- The Pension Schemes Act aims to better protect people from scammers, but we need more from the Online Harms Bill too.
- 79% of the over 55s said they had been approached by a scammer in the previous 12 months.
- More than one four wouldn’t be worried by an offer of a guaranteed return until they were offered 10% a year or more. Another one in six (16%) have no idea what kind of guaranteed returns should ring alarm bells.
- The older we are, the more confident we are that we can spot scams: 89% of those aged 55 and over said they would spot one, compared to 82% of those aged 35-54 and 68% of younger people.
- Older people are particularly good at identifying some of the most common scams: 93% of over 55s recognised a cold call about a pension review was a likely scam and 96% would be wary about being pressured to make an investment decision.
- Scammers change their methods quickly and are increasingly using social media. More needs to be done to clamp down on these activities.
Survey of 2,000 people by Opinium for HL.
Helen Morrissey, senior pensions and retirement analyst at Hargreaves Lansdown:
“As we get older, we’re more and more confident we can spot a scam, but one in four people aged 55 and over would still be convinced by a criminal claiming to offer guaranteed returns of 10%. This is particularly worrying because this age group is most likely to be targeted by pension scammers. The Pension Schemes Act will help to better protect people from pension scammers, but we need more from the Online Harms Bill too.
Scam activity has become so widespread that most people have a story about how they’ve been approached. Increased awareness of scams means the tried and tested methods of offering free pension reviews for instance are more likely to attract suspicion, which is good news.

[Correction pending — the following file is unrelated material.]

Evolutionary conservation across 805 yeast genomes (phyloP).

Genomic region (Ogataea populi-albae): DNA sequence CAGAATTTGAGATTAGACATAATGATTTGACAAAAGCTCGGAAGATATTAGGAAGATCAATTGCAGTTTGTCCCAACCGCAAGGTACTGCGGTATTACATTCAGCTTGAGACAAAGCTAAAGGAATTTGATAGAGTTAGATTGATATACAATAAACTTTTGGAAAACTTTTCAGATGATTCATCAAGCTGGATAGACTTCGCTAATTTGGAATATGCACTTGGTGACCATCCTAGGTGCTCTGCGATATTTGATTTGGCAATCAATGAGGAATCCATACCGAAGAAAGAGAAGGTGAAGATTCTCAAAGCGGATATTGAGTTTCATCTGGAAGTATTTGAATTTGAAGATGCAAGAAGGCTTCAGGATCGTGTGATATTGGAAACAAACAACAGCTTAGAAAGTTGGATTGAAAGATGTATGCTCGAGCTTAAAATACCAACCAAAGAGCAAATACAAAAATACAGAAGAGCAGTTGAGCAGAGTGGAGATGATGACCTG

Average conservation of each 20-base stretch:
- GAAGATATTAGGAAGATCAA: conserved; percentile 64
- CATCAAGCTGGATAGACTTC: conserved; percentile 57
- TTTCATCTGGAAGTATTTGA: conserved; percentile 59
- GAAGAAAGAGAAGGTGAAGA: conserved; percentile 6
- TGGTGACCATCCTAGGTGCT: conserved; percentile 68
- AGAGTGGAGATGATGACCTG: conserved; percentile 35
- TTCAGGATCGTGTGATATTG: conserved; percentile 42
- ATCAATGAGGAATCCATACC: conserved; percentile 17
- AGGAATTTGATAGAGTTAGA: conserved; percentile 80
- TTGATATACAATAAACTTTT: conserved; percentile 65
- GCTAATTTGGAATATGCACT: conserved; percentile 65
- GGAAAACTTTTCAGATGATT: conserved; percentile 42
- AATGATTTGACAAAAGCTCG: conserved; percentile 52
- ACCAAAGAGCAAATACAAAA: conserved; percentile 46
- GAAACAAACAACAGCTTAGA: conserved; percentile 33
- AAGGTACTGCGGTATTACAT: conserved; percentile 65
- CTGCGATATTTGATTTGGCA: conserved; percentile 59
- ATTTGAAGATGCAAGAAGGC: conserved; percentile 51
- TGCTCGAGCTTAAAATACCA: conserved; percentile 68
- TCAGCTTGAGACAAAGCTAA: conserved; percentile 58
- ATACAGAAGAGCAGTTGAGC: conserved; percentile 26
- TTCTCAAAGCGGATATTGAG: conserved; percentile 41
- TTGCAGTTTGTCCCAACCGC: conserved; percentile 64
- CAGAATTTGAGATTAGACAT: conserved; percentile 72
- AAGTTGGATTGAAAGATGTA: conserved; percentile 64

However, although most people are well aware that if something sounds too good to be true, then it often is, many don’t realise that anything offering guaranteed returns should be viewed with suspicion if it’s returning more than cash savings. It’s why anyone with a pension needs to spend some time getting to know what’s in their pension, the risks inherent in their investments, and the potential growth they could get in return. That way they have something to compare these scams to.
Scammers also adapt to exploit any vulnerability, so we need to know about newer scams, so we can keep our pensions safe. Criminals are now more likely to target people through social media and online advertising. We would like to see more done to make people aware of the potential dangers of being approached in this way and would urge government to look at how these areas can be included in the Online Harms Bill.”
Tips to avoid scams
- Be wary if someone you don’t know contacts you out of the blue regarding an investment offer. If something sounds too good to be true then it often is so beware of promises of high, guaranteed investment returns.
- Don’t be pressured into making a quick decision. Scammers don’t want you to have time to think about what they are offering you and may pressure you to make a quick decision to hand over money.
- Scammers are very good at cloning emails and websites so they look like they are contacting you from a reputable company. Checking things like email addresses for spelling errors or strange formats is important in detecting whether they are a scammer also check websites to see if there is a company address rather than a PO Box for instance.
- Don’t be scared to cut off contact. The scammer may come across as very charming but if they are pressuring you then don’t be scared to terminate contact. This could be as simple as stopping emailing them or even putting the phone down on them.